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This past November, I published a blog post regarding the looming threat of rising global debt, which reached $255 trillion by year’s end.  The blog discussed the issue of corporate debt default rates being susceptible to sky-rocketing in the event of a recession, which was supported by a report from the International Monetary Fund (IMF).  As we stand today, two months into the coronavirus outbreak, this belief is becoming actualized.  With factories being halted, stores shut down, and consumer spending down significantly, many countries are expected to face major economical ramifications.  In the U.S., Goldman Sachs analysts already project that second-quarter 2020 GDP will decrease by about 25%, which if true, would mean the largest drop ever recorded in U.S. history by a 15% margin.

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According to a report released by the Institute of International Finance on November 14th, global debt reached a staggering high of $250 trillion, rising $7.5 trillion in the first half of 2019.  The expectation is that global debt will reach $255 trillion by the end of 2019. The primary contributors to this statistic are the U.S. and China, who account for 60% of the increase.

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Since the financial crisis in 2008, Germany has been the leading economy in the European Union. Due to turmoil in the global economy and some negative internal forces, the historically strong and stable German economy is expected to experience low growth in 2019.

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In the 2019 World Economic Forum in Davos, Switzerland, representatives from every nation and from the world’s largest businesses have gathered together to discuss new developments, problems, and initiatives around the world. The first two days of this year’s summit featured an address from Brazil’s recently elected president Jair Bolsonaro, discussion on shale oil by John Hess of Hess Corporation, and discussion of the IMF’s lower prospects on 2019’s economic growth.

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Recent reports published by the World Trade Organization (WTO) have forecast a remarkable recovery in global merchandise trade for 2017. Last year, global merchandise trade failed to reach its projected growth of 1.7%, ending the year with a growth of 1.3%, marking 2016 with the slowest growth since the financial crisis. Among other indicators, WTO Director General Roberto Azevedo blamed the poor performance in 2016 on the slowdown in emerging markets, stating that imports hardly grew in volume terms. However, the six-year trend of disappointing growth may be coming to an end as the world economy gradually begins to regain momentum. In a report released on April 12th, the WTO predicts a 2.4% growth in global merchandise trade by the end of this year, stating that, for the first time in several years all regions of the world economy should experience a synchronized upturn in 2017.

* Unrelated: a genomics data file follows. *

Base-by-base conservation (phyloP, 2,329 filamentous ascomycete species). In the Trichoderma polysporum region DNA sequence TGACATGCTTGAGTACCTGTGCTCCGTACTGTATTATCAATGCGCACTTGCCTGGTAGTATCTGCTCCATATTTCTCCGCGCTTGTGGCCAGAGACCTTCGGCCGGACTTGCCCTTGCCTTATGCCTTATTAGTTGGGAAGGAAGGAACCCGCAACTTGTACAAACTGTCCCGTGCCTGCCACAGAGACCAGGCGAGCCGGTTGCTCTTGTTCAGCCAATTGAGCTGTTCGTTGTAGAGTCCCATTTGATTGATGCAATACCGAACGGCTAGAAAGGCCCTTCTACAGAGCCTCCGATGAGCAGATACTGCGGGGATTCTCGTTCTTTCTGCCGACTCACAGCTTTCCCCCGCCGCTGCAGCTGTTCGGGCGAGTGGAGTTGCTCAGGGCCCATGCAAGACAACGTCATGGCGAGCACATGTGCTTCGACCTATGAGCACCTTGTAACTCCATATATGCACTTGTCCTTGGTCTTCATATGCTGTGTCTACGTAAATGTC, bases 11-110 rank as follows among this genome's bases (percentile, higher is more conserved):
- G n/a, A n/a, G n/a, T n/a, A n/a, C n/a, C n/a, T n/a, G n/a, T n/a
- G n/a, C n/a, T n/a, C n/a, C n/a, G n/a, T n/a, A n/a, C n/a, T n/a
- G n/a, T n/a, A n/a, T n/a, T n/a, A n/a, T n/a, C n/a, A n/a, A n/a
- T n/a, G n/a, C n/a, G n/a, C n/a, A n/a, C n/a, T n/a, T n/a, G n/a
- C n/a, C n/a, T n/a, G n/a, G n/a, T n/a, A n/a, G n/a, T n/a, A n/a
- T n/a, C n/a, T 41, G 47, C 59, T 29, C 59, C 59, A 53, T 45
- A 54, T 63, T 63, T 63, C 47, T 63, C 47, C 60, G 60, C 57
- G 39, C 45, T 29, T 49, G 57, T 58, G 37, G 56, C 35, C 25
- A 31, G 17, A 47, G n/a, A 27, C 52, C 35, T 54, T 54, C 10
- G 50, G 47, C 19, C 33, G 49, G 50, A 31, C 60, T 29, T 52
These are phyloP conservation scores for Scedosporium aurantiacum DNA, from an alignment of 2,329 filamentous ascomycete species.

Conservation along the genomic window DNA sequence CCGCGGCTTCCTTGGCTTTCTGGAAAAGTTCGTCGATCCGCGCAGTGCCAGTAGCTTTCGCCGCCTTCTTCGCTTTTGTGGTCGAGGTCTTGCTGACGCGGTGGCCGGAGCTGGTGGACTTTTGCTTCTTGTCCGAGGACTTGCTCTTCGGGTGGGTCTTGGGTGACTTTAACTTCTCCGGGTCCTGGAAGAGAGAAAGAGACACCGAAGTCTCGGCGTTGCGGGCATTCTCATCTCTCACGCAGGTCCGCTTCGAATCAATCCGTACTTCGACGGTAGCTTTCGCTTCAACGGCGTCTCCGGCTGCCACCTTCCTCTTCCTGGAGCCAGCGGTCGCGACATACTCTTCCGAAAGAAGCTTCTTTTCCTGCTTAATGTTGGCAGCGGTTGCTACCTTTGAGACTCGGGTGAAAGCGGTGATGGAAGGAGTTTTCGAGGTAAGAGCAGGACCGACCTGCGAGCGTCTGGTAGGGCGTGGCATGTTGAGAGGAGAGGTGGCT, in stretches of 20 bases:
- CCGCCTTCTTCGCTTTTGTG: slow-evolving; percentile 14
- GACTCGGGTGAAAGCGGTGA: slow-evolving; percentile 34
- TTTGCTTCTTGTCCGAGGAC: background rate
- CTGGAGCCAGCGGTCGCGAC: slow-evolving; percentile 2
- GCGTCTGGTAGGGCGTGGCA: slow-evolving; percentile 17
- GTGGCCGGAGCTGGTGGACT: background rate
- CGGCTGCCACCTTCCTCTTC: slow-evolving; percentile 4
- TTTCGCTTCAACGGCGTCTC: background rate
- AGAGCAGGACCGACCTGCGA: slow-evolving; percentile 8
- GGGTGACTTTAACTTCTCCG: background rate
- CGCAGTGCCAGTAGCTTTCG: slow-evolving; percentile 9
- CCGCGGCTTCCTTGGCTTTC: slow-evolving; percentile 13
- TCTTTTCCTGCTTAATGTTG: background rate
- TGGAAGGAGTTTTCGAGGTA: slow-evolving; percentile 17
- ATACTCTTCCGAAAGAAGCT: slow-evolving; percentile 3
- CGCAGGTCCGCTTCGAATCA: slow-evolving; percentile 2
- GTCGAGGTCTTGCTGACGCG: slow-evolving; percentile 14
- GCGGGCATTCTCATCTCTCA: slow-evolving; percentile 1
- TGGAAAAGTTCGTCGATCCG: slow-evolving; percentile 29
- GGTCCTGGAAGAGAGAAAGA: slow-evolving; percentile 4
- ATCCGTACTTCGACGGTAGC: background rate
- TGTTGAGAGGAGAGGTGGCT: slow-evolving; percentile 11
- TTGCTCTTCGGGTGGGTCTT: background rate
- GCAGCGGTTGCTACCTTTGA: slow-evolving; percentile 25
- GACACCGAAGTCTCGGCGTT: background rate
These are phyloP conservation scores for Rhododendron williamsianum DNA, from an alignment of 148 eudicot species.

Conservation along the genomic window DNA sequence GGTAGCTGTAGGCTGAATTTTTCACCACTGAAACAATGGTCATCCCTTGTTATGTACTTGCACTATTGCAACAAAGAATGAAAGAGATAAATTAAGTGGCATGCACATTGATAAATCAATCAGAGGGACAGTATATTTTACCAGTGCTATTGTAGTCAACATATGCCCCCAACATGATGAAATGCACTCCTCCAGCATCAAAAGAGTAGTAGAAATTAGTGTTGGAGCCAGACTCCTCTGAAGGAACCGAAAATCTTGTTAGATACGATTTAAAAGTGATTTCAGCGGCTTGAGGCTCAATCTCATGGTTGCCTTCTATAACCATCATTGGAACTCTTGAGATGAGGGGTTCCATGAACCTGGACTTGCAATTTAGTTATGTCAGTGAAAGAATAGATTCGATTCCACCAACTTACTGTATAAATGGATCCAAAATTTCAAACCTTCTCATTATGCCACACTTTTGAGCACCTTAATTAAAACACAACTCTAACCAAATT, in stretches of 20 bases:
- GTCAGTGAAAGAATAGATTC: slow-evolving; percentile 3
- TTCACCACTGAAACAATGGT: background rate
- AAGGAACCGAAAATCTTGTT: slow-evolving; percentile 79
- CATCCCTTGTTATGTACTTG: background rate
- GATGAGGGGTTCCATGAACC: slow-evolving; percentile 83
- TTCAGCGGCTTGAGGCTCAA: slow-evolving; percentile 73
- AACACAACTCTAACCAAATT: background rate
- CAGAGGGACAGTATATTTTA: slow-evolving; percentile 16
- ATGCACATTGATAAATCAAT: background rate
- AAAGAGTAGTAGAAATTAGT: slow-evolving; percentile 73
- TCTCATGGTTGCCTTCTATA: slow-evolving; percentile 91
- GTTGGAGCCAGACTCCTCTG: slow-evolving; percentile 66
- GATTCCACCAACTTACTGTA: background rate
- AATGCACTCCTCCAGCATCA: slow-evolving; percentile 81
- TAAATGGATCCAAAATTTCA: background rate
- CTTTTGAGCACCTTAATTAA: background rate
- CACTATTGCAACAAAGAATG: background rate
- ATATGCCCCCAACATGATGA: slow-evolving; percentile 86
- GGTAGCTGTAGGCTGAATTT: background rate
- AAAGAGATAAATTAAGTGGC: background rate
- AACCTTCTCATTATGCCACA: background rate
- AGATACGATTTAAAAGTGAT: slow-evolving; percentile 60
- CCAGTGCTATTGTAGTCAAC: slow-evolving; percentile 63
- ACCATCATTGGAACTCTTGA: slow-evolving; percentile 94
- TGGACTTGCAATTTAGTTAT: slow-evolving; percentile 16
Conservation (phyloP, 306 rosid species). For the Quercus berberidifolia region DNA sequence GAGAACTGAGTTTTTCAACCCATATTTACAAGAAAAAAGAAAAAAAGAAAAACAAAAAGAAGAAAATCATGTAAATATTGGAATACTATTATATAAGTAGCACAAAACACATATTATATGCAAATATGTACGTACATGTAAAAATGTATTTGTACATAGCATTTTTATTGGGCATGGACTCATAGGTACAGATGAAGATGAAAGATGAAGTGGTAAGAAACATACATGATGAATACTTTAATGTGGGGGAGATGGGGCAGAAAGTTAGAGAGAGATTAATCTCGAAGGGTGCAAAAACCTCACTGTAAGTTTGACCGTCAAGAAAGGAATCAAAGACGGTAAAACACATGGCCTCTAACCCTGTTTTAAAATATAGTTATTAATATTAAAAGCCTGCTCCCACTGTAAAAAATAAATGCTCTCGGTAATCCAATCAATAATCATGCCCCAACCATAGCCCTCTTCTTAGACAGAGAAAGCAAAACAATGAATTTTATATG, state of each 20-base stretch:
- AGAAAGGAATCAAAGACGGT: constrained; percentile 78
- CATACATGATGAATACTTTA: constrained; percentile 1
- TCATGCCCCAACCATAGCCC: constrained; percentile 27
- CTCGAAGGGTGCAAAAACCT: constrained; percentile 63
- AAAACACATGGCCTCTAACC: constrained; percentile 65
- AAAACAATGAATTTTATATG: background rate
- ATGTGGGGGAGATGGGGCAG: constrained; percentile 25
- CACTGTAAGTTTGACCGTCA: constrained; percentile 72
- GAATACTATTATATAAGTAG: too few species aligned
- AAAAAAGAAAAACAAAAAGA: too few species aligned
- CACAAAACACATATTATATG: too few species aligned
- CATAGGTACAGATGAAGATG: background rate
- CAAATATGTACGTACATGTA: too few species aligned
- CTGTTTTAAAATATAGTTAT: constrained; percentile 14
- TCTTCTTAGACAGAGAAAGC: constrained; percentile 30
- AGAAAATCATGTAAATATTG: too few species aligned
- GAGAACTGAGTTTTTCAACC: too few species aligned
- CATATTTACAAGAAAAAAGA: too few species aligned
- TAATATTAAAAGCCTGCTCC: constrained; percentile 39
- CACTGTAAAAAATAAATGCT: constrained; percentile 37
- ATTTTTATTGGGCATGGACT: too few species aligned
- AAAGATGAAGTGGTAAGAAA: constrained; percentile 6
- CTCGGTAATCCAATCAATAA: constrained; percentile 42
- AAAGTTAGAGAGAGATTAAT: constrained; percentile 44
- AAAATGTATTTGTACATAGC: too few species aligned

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China has been one of the largest economies in the world for many years, however its place near the top has been impacted in recent times because of its currency. The yuan, the national currency for China, has been depreciating in value and will continue to do so into the first quarter of 2017. This decline has been the biggest for the Chinese yuan in the last two decades. For the past 14 consecutive months, money has been leaving China, causing a slump in the nation’s central banks. About 1.1 trillion dollars of foreign currency has vacated the country since China devalued the yuan in 2015.

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The International Monetary Fund has lowered its global outlook for the 2016-2017 year, despite a fairly strong performance during 2016. The U.K.’s vote to leave the European Union has led to uncertainty macro economically and may lead to a negative impact due to damaging investor confidence and market sentiment. The IMF is projecting that the advanced economies will hold steady with growth at 1.8% for both 2016 and 2017, and the overall global growth is projected to increase by 3.1% in 2016, 3.4% in 2017.

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By 2050, the world’s population will have grown by 32%, but the working age population (ages 15-64) will have only expanded by 26%. Amongst the more advanced economies, by 2050, the working age population will have shrunk 26% in South Korea, 23% in both Germany and Italy, and 28% in Japan. India’s population is expected to grow by 33%, however Russia and China’s working population will contract by 21%.